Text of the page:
Presentation Speech by Professor Ivar Waller, member of the Nobel Committee for Physics
Your Majesty, Royal Highnesses, Ladies and
When, shortly after 1930, Alfred Kastler embarked upon a scientific career, he concentrated his attention on problems connected with light scattering. He used novel methods to analyse this phenomenon, which had already been studied by projecting light emitted by certain atoms into a chamber containing the same kind of atoms. The illuminated atoms are thus excited by the light to a higher energy level. When a resonance effect of this kind is produced, strong fluorescence is emitted by the excited atoms as they return to the ground state.
The phenomenon received close attention a little earlier, particularly after it was found that the fluorescence is strongly polarized by placing a polarizer between the lamp and the resonance chamber. Another observation was that this polarization was considerably influenced by a magnetic field acting on the illuminated atoms.
Kastler made an important contribution to our understanding of these phenomena. He studied the relationships between the spatial orientation of the atoms and the polarization of their radiation, and thus laid the foundations of the work that is today honoured with the Nobel Physics prize.
The starting point of the work was research into Hertzian resonances. These are produced when atoms interact with radio waves or microwaves, i. e. with electromagnetic radiation having a frequency at least a thousand times lower than visible light. Such waves are therefore well suited to the study of fine details in spectra, which, though observable by optical spectroscopy, could not be measured with satisfactory precision by this method. Hertzian resonances were first used for this purpose - and with success - in 1938, by Rabi following Gorter's suggestion. Rabi was able to measure, with high precision, the splitting of energy levels into a number of sublevels, a phenomenon that is produced in the presence of a magnetic field and that is due to the orientation of the atoms in space. The hyperfine structure is another kind of small subdivisions, associated with the magnetic and electric moments of magnetic nuclei. On the basis of his exact measurements, Rabi was in a position to calculate these nuclear moments with great precision.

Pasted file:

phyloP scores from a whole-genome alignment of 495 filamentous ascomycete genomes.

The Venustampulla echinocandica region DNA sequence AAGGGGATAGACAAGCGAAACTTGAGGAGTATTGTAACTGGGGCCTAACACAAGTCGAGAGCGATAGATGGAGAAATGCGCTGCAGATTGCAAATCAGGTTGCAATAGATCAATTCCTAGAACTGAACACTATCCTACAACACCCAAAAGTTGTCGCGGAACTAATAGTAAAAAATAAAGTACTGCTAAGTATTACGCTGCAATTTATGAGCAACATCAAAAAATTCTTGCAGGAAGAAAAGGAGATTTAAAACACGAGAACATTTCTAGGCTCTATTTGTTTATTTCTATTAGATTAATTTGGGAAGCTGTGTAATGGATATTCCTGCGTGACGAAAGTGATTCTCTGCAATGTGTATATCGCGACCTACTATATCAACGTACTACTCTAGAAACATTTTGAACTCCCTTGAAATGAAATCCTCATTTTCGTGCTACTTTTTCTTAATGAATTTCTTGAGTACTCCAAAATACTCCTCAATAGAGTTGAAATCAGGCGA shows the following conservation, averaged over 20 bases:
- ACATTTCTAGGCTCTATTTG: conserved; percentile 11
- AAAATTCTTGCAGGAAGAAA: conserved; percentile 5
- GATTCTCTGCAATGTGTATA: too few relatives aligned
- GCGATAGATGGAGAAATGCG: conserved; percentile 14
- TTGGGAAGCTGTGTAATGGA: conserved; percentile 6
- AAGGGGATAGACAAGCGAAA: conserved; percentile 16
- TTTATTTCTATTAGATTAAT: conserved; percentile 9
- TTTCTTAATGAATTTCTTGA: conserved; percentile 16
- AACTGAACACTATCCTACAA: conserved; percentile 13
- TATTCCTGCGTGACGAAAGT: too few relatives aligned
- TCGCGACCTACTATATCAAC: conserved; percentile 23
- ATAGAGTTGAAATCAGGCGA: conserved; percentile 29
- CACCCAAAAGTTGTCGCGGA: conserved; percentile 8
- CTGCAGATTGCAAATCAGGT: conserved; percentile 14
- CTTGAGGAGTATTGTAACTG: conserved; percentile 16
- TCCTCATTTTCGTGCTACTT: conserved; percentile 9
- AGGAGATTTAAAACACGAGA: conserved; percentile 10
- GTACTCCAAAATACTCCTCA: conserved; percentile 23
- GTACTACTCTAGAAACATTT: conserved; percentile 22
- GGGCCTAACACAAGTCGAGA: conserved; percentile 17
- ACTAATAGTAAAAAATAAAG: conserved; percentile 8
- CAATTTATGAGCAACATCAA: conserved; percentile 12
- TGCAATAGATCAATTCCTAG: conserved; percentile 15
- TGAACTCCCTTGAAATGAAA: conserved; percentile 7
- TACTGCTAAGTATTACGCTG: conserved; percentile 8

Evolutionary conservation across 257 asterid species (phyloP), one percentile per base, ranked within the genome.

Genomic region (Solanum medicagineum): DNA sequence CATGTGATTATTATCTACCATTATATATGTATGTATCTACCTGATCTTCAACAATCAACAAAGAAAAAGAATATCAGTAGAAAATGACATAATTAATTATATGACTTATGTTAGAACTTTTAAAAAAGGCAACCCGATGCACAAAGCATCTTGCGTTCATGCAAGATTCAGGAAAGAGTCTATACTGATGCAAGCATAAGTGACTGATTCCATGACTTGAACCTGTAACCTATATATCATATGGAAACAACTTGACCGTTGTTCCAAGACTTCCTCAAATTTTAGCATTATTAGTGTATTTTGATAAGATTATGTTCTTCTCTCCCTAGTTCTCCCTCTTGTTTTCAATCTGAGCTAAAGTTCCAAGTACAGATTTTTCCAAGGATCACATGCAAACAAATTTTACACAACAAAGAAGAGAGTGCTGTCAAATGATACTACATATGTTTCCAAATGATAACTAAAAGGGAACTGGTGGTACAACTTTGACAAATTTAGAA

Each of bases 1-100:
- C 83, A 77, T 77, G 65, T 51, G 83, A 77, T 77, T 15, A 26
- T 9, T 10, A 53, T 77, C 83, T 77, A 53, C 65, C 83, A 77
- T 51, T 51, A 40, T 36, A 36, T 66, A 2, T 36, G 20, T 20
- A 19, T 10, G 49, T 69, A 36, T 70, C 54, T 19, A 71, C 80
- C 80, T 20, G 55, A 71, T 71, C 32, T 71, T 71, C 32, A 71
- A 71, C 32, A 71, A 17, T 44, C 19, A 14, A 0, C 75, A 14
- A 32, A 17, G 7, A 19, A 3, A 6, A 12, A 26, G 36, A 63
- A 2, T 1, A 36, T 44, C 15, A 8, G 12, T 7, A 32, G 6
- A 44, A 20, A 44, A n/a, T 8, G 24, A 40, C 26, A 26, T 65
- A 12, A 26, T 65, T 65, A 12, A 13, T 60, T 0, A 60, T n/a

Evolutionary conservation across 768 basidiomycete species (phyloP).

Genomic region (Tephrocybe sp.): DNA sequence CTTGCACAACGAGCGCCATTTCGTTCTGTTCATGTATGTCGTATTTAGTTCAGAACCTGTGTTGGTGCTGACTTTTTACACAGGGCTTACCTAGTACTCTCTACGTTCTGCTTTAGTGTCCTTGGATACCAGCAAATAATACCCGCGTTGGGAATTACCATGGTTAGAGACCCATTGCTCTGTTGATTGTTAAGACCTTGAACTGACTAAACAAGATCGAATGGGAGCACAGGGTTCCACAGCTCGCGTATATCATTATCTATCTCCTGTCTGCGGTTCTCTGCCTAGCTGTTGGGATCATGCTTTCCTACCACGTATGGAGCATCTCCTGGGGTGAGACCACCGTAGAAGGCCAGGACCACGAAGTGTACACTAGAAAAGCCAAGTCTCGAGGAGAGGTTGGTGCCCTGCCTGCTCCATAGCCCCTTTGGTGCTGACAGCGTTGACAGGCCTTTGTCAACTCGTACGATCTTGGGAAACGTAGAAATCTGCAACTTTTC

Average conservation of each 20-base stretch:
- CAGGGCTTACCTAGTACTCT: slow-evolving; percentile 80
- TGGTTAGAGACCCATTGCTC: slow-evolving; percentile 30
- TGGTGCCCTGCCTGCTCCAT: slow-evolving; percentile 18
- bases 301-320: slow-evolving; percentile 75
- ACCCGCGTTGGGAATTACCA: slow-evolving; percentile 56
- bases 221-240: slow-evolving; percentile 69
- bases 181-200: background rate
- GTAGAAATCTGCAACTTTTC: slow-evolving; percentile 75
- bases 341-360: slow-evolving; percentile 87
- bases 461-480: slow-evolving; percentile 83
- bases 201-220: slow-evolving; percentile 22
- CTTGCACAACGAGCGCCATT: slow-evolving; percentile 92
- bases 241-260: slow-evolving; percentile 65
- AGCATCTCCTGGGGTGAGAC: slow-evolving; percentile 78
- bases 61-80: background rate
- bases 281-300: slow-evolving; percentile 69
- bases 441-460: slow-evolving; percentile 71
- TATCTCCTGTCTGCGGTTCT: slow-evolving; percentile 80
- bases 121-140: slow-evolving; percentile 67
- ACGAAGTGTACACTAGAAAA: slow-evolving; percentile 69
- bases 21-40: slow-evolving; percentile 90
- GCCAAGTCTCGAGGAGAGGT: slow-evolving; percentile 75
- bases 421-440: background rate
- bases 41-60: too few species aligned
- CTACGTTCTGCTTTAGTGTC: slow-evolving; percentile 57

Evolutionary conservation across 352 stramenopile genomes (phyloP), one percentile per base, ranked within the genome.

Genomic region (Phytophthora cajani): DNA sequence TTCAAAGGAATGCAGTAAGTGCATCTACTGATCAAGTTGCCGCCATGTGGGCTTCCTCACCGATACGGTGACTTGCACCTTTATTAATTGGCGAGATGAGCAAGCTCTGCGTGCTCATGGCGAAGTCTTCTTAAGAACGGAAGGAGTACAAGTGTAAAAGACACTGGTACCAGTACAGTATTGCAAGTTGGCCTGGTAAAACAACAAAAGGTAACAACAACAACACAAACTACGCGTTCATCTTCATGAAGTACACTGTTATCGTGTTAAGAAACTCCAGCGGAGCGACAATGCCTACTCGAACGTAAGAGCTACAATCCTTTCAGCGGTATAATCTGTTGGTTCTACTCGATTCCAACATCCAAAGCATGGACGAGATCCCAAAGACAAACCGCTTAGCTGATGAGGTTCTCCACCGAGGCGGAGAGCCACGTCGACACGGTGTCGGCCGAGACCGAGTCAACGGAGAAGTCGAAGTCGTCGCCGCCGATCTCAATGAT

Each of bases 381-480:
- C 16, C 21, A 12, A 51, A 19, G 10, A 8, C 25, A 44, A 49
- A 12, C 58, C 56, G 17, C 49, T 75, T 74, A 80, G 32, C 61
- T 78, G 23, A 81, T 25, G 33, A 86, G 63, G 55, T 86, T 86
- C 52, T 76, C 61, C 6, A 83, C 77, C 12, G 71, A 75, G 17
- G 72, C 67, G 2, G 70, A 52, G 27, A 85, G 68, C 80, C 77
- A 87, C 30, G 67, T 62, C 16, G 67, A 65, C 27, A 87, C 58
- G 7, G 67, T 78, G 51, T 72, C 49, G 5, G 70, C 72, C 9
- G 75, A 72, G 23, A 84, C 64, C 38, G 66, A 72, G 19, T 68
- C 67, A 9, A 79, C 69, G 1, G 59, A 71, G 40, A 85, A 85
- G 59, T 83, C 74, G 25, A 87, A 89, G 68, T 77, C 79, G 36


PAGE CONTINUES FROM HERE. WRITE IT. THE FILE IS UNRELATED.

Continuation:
Aided by Jean Brossel, first his pupil and later close co-worker, Kastler was the first to propose a method of investigating Hertzian resonances by optical methods, indicating the possibility of exciting selectively magnetic sublevels from excited states by polarized light having the resonance frequency. If a high-frequency oscillating magnetic field is applied, Hertzian resonance will be induced when the ratio of this frequency to an applied constant magnetic field is suitably chosen. Hertzian resonances tend to equalize the population of the magnetic sublevels, and inconsequence influence the observed polarization of the fluorescence. In practice, the resonance chamber in the process described earlier is surrounded by a coil carrying a current of radio or microwave frequency.
The experiment was carried out some years later by Brossel in collaboration with the American physicist Bitter. To extend the use of Hertzian resonances to excited states Bitter had already suggested combining optical and Hertzian resonances, but he did not propose a method of accomplishing this aim. He called the Brossel-Kastler method double optical resonance.